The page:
“Tiredness can kill, Take a break”


I’ve said it before and I’ll say it again, the police are being stripped to the bone and we’re at breaking point. I suspect one day soon something is going to snap and I fear that when it happens it’ll be a constable who was trying to do his best for the public and the job who will end up being sacked or worse. I was having a conversation on Twitter a few days ago about emergency service drivers and how some are doing 200 miles, most of it on blue light runs, in a single shift whilst being single crewed, having had no break for a whole shift. This may not seem like a serious issue to some, but tiredness seriously affects your concentration and your ability to deal with things.


When you drive along the motorway there are always signs saying ‘Tiredness can kill, take a break’, and lorry drivers follow very strict working practices, having a tachograph which monitors how long they drive for and rest for, and this is regulated by law. Yet emergency service drivers are expected to drive hundreds of miles on blue lights without so much as a toilet break. We don’t do an ordinary job, and work in exceptional circumstances, I understand that, but there is a bit of a conflict here. On one hand you’re told to take a break when you feel tired, yet on the other hand you have 999 drivers travelling great distances, risking their own lives in order to help others whilst being tired.


Let me give you a brief example of how it might affect you; An officer has been working for 6 hours on a night shift, he’s not had time to take a break and eat anything because the numbers have been stripped down and the team have been so busy they’ve all been going call-to-call-to-call all night. Suddenly police receive an emergency call to a ‘suspects on’ (that is a burglary where the suspects are still inside the premises), or a sexual assault or any call where someone is in danger and it warrants an emergency response. He can’t turn around to the sergeant and say ‘Sorry Serg, I’m too tired so I’m not gonna take that call’, there’s no-one else to take it as the other few members of the team are tucked up dealing with other incidents, so it’ll have to be him, the whole team are knackered so they just have to deal with it. Imagine how it would look if it got out in the press that police officers didn’t take an emergency call because they were too tired to drive there?! As we always do, we try to do our best for the job and for the public, so he accepts the call, taking the risks because he knows that someone needs his help and that’s why he became a police officer. Whilst he’s driving to the call on blue lights he falls asleep, hits a car and kills someone. That’s his responsibility, he’s done that and he would have to live with that for the rest of his life but my point is, he would be disciplined and probably charged with criminal offences, and when it gets to court I somehow don’t think “I was tired your honour” would carry much weight.


I honestly don’t know the right answer here so I’d be interested in your thoughts, do you not make your way because you’re tired but risk that persons safety who needs us, or do you go, knowing the dangers of driving whilst being so tired. Before you decide, just remember, I’m not talking about being tired because you went out the night before, or because you got up early to go to the gym. I’m talking about being so tired because your team has been cut of it’s officers so there aren’t enough of us to deal with the calls and the ‘awaiting to be assigned’ emergency calls are backing up meaning as soon as you’re finished with one, you’re off to another call. Because of this rushing around you haven’t even managed to take 5 minutes to eat so you’re hungry as well which also affects your ability to concentrate.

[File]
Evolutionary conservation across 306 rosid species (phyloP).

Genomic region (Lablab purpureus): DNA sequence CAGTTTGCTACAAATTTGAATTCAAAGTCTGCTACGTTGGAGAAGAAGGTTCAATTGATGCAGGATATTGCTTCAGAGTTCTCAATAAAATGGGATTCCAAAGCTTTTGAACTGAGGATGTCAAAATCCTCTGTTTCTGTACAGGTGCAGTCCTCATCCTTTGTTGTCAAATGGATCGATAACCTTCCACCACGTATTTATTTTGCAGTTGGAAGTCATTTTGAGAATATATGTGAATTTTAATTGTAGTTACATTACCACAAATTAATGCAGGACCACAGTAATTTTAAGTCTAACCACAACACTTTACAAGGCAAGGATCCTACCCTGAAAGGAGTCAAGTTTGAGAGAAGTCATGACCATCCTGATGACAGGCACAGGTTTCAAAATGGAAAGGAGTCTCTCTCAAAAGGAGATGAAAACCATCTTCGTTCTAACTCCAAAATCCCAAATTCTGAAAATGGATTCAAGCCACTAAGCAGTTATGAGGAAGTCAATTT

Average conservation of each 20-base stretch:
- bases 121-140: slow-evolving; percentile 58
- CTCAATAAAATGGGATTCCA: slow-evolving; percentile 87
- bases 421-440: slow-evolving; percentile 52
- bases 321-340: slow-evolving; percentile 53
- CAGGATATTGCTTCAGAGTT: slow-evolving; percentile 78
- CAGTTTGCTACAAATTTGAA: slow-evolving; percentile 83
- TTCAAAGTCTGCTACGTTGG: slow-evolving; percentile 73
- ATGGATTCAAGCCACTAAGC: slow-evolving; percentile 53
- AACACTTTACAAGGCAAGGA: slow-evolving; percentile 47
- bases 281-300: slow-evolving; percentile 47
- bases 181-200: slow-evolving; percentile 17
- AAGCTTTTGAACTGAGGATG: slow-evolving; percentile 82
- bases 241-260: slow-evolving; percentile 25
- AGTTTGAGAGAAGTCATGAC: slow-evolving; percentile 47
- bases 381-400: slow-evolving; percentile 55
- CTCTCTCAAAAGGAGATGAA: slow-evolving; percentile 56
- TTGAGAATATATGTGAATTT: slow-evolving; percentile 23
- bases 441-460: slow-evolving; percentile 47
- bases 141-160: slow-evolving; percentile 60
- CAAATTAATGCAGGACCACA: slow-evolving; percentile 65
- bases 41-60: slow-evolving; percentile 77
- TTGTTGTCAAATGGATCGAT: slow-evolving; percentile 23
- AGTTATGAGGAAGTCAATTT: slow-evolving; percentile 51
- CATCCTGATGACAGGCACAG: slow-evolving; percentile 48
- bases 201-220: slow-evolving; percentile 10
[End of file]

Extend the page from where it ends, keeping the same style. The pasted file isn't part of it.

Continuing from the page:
Make no mistake, I’m not here asking for sympathy, I’m genuinely interested in your views and how you think we should deal with something which might seem minor but has the possibility of changing lives forever.


I think the phrase dammed if you do, dammed if you don’t springs to mind.



3 responses

  1. […]   I’ve said it before and I’ll say it again, the police are being stripped to the bone and we’re at breaking point. I suspect one day soon something is going to snap and I fe…  […]

  2. I work in a control room in a power station and know how you feel we have had staff cuts and regularly feel like dropping asleep in the small hours but have to keep going watching out for my collages and plant, I would love to turn the light out and say sorry I’m tired, their is no answer for this problem tiredness can kill and it might very well turn the lights out soon!

  3. I don’t work with an emergency service, but it’s where my heart lies, and I hope to serve as a paramedic in the future, so this is something that is obviously going to affect me if there isn’t a shake up within the sector. I work in the childcare sector, where for a 10 hour shift I get a half an hour break (more than what you get by the sounds of it) but nevertheless, I understand the frustration and tiredness when you don’t get a break. You can’t take a break because you are stripped for staff and yet if something goes wrong you are held responsible, hardly seems like a fair or reasonable expectation. I think, it would be ideal if beginning of shift, break times were assigned to all staff on for the night so that everyone gets a break without all being off at the same time, it will ultimately lead to some calls having to wait longer than they should but, in fairness you can only help someone if you help yourself.

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